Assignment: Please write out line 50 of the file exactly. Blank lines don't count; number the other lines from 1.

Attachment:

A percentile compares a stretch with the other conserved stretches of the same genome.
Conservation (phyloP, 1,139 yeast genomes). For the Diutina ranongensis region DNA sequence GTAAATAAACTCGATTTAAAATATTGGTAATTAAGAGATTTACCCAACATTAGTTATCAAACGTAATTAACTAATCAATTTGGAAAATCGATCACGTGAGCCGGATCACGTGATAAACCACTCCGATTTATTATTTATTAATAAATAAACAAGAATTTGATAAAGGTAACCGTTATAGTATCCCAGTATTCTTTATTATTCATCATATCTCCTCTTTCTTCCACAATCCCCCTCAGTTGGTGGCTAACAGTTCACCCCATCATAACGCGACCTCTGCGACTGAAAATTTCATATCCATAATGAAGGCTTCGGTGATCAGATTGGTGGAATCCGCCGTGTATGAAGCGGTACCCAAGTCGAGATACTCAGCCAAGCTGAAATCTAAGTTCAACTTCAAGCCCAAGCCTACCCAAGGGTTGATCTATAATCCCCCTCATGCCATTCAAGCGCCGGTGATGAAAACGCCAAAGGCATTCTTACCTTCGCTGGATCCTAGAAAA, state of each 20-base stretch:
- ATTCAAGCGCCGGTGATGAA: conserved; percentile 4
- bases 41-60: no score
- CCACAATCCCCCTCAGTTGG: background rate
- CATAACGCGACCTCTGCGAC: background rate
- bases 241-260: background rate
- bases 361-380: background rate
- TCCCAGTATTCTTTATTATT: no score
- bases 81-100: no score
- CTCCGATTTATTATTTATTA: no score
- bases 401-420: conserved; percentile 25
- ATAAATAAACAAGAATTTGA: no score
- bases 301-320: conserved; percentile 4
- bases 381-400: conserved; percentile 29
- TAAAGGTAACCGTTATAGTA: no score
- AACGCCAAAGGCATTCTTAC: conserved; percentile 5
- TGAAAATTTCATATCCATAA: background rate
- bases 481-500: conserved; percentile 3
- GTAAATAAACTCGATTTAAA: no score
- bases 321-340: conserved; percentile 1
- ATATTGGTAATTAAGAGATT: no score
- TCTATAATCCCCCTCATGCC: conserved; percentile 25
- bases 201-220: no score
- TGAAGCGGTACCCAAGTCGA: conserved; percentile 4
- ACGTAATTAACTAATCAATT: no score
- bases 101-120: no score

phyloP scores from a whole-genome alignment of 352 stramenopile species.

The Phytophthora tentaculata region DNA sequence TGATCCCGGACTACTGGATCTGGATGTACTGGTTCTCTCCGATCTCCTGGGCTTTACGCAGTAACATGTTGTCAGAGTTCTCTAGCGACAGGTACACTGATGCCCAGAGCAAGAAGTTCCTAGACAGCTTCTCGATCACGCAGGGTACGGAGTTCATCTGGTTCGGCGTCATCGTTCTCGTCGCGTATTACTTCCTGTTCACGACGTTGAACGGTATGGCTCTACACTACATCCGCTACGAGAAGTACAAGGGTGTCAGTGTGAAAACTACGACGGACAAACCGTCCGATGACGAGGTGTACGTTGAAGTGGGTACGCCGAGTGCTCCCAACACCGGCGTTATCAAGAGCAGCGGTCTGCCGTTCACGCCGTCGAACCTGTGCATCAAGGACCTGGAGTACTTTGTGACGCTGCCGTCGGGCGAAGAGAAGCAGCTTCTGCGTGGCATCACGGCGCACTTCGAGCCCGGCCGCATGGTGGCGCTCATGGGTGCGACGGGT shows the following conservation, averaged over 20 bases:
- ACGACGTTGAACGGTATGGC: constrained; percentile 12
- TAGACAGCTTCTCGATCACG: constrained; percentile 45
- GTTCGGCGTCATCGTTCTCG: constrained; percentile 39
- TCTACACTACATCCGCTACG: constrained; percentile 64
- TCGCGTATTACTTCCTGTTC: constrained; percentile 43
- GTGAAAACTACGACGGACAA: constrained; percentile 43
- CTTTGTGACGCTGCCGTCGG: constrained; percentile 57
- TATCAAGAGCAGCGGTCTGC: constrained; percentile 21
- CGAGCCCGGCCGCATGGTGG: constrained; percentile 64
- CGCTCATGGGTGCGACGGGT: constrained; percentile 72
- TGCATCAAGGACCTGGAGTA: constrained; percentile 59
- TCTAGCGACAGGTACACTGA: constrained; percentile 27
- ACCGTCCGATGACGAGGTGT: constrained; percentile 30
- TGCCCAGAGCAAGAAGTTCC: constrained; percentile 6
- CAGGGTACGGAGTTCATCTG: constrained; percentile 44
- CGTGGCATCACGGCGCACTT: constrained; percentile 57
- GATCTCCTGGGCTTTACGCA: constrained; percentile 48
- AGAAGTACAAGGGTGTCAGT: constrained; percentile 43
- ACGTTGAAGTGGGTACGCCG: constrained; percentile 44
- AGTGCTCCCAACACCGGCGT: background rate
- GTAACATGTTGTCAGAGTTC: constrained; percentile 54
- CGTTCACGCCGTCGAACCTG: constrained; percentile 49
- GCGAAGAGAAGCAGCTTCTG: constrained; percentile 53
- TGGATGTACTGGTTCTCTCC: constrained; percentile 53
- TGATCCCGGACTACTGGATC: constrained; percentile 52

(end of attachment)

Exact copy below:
- GTAACATGTTGTCAGAGTTC: constrained; percentile 54